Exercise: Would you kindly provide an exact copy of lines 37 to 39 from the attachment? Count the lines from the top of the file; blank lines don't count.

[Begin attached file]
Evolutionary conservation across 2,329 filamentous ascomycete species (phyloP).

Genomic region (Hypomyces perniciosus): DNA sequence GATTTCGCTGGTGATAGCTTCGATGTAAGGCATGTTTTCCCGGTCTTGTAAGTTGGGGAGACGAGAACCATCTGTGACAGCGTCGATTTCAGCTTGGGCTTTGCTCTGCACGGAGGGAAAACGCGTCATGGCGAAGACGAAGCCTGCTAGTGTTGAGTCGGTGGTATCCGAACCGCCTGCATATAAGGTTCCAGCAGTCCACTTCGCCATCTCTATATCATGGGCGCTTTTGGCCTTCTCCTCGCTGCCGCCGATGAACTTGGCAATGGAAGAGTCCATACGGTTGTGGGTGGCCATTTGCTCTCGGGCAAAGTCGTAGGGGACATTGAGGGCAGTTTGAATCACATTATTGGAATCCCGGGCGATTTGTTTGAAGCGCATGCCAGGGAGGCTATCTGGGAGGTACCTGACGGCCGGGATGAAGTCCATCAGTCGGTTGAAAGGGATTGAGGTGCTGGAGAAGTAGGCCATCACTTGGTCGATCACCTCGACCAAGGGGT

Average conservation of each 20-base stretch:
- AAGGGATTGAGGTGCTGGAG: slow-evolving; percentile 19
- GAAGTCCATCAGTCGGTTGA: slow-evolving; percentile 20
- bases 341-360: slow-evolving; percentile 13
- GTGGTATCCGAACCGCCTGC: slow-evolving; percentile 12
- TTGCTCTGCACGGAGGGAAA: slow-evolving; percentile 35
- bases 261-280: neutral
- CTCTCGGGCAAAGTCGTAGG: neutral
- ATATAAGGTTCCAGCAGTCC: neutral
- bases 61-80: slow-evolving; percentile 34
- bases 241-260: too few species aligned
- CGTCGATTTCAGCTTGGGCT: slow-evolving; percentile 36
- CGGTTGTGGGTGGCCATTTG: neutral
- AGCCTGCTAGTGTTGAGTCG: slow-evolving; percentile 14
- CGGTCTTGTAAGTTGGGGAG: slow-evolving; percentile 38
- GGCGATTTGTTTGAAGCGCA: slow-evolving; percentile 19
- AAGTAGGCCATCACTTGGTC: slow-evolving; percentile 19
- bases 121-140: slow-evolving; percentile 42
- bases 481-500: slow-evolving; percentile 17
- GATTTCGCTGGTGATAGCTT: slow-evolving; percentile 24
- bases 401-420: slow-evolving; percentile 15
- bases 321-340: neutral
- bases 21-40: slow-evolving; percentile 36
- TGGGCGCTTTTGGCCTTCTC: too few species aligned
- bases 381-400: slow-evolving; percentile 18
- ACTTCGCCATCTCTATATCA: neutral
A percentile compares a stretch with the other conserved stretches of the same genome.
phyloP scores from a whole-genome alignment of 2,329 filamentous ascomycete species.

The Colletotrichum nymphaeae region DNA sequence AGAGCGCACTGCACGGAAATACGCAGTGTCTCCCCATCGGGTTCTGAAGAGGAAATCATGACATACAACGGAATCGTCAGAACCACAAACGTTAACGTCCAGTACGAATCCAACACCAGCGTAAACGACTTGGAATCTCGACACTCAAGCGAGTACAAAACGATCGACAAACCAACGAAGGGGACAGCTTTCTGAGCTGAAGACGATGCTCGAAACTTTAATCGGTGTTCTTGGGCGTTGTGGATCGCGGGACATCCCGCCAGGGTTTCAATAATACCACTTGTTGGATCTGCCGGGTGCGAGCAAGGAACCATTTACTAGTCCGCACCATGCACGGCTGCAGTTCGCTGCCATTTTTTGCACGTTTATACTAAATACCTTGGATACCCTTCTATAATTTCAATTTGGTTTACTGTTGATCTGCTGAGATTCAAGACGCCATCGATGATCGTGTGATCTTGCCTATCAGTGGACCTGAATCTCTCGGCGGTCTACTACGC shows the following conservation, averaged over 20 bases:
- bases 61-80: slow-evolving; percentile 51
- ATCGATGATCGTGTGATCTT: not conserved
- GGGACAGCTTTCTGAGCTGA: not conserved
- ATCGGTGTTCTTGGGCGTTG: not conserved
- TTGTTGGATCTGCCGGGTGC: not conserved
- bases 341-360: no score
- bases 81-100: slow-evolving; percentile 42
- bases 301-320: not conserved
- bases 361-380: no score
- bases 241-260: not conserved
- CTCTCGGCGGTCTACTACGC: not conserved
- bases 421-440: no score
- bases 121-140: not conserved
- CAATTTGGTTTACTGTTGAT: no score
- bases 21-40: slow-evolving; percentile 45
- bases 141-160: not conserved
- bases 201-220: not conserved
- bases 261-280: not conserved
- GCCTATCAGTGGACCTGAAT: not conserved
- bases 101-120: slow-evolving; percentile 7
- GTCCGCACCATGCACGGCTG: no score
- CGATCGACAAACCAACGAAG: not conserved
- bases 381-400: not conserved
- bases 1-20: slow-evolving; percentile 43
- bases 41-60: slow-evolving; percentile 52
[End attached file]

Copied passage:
- bases 341-360: no score
- bases 81-100: slow-evolving; percentile 42
- bases 301-320: not conserved